Short interest, the percentage of outstanding shares that investors are betting will fall, is just over 9%, the same as it was before the company raised 2012 guidance in mid-February. Short interest typically declines after positive news as investors grow more bullish.
Going into the last quarter's release, investors were worried about Europe and the implications from the decline in the euro. On top of that, the company had just announced the acquisition of Skagen Designs, a Dutch maker of watches, jewelry, sunglasses and clocks mainly for the European market, as the European financial debt crisis mounted.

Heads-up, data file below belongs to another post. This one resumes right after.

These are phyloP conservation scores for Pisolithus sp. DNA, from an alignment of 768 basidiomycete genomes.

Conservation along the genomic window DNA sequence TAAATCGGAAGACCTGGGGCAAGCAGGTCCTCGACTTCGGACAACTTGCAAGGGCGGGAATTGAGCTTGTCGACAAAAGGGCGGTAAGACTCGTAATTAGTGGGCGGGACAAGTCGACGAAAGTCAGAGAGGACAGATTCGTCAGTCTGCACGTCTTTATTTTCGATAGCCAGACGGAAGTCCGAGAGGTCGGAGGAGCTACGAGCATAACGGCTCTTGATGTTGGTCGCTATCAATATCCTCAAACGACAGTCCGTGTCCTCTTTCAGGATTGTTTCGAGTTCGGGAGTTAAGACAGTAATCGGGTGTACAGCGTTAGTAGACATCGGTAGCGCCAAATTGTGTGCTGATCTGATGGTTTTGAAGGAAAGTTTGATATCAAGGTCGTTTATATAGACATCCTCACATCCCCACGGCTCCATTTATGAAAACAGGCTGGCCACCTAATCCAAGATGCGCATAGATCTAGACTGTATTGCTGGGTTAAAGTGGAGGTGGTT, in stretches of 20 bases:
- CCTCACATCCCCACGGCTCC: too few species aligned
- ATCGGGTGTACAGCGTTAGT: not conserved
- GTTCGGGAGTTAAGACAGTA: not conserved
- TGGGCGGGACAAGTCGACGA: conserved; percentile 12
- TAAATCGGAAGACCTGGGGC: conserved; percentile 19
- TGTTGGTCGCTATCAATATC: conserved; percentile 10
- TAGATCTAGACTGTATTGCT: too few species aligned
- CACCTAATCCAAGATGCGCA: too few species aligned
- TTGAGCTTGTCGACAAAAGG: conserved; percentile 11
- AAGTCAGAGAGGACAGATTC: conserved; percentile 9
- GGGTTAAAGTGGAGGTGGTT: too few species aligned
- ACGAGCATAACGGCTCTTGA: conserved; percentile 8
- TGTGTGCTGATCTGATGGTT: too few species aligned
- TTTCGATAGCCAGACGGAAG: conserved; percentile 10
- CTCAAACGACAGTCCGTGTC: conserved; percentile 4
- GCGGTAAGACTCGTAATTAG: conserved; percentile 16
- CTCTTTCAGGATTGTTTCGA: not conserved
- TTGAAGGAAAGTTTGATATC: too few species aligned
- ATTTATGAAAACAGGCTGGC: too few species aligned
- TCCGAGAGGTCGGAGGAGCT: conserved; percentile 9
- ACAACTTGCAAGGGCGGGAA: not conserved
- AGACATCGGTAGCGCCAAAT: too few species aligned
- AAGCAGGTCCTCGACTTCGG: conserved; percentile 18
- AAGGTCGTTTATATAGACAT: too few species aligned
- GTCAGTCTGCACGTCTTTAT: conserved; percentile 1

Despite those concerns, the stock had appreciated more than 30% in six weeks, making a short position understandable. Adding fuel to the fire, Brean Murray downgraded the stock.Then the shares popped another 15% the day the company reported earnings, and three more downgrades followed. So where is the opportunity? Gross profit margins and the Skagen acquisition are the answers. Margins have been under pressure for some time now given higher labor costs overseas and increased commodity costs. Pressure from commodities will ease in the second half of the year, and the company is implementing price increases. And there's been an improvement in the euro -- up 4% since reaching a low in January. Combine all that with a better mix of exposure to the higher-margin international segments, and you have improving profits. The Skagen acquisition is expected to close at the end of this month, yet few Wall Street analysts have included the impact from the deal in their models. Ike Boruchow, equity research analyst at JPMorgan (JPM), says Skagen can add $0.45 to $0.50 to 2013 earnings, which would warrant upside to the stock price that isn't being accounted for. Boruchow says "numbers could move materially higher and business could potentially inflect in the second half of the year," driven by gross margins.